Calls for safeguards on gay marriage opt-outs
There is a "significant risk" that religious organisations not opting in to gay marriage could be treated "less favourably" by public authorities in areas like funding, crossbench peer Baroness O'Loan has warned.
The bill proposes that couples who are the same sex can get married. Changes will not be forced on religious organisations who will have to "opt in" to holding ceremonies - specifically, the Church of England and Church in Wales will be banned in law from offering same-sex marriages.
At committee stage on 19 June 2013, another crossbencher, Lord Singh of Wimbledon was also concerned and told the Lords this could lead to a "messianic zeal" to convert others to their way of thinking.
He added: "We all know those in authority can and often do misuse their authority to intimidate or bully others in employment or those who approach them for goods and services."
"There is a real danger that if this legislation comes into force some will use it to try and convert those who believe in traditional marriage to their way of thinking", he continued.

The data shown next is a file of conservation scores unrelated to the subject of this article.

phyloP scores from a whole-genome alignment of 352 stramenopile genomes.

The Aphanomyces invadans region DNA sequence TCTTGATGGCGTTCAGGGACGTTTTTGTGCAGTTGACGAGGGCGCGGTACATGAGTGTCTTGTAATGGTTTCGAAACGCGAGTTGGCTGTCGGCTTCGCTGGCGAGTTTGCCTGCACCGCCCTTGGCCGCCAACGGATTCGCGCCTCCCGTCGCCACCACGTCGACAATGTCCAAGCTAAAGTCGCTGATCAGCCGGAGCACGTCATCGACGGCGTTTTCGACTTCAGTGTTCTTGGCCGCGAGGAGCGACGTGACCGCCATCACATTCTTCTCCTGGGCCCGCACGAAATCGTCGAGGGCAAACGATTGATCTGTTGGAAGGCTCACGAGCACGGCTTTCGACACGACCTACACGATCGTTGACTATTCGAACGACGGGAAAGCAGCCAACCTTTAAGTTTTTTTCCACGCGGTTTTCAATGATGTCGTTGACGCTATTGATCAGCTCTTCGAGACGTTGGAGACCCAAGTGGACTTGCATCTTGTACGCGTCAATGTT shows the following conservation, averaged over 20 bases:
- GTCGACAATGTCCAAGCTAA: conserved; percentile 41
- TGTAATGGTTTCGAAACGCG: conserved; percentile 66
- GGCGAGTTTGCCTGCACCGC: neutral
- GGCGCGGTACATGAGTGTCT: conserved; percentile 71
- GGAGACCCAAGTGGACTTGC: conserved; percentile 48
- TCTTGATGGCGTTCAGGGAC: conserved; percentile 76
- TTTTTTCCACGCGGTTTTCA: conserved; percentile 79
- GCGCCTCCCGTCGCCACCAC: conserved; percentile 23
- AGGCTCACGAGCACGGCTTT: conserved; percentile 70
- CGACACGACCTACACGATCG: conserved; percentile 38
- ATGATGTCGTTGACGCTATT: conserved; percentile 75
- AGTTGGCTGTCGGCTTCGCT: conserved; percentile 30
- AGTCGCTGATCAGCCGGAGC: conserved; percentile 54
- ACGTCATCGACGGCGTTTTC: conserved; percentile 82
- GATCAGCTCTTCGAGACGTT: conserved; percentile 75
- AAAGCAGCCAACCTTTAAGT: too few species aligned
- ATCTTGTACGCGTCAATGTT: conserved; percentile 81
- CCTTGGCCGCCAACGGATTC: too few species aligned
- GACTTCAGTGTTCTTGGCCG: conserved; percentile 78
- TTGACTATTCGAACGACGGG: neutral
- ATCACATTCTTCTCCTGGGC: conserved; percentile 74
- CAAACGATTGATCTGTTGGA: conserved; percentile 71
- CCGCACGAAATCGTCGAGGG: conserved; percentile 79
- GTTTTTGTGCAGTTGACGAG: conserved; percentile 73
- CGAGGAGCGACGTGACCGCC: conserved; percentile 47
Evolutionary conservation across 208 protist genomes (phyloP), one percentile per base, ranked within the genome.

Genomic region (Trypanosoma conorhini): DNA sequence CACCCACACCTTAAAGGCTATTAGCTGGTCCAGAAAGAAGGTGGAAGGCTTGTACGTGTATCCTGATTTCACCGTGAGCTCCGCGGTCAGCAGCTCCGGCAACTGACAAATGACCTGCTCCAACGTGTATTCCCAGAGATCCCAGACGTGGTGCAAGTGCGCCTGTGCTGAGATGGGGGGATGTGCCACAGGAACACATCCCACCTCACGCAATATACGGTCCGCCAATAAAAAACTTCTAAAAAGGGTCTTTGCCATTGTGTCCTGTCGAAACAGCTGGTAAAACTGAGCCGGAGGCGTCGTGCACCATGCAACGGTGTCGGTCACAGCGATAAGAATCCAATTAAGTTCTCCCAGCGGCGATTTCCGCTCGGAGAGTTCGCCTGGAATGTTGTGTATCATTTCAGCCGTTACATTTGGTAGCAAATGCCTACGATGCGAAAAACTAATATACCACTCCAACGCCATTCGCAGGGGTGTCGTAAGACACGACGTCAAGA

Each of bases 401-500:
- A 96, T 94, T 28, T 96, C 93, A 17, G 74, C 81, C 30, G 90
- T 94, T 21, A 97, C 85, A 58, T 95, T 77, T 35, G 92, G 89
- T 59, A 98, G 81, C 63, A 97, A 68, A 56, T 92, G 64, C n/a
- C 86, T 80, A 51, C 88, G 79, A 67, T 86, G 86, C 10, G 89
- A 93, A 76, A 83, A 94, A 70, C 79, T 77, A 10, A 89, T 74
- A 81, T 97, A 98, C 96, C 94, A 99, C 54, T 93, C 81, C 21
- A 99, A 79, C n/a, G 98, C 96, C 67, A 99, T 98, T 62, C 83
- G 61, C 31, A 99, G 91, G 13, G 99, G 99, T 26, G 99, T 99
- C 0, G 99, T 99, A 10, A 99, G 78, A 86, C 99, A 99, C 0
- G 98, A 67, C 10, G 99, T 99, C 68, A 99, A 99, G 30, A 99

However Liberal Democrat QC Lord Lester of Herne Hill said an amendment was completely unnecessary and would create uncertainty.
Speaking for Labour Baroness Royall of Blaisdon agreed that the amendments aimed at strengthening religious protections were "unnecessary and would add confusion to the law as it stands".
Government spokesman Lord Wallace of Tankerness added: "As the law stands a public authority would in fact be acting unlawfully if it attempted to rely on the public sector equality duty to treat a religious organisation adversely simply because that organisation did not wish to conduct same sex marriages as explicitly allowed under this Bill."
The amendments were later withdrawn.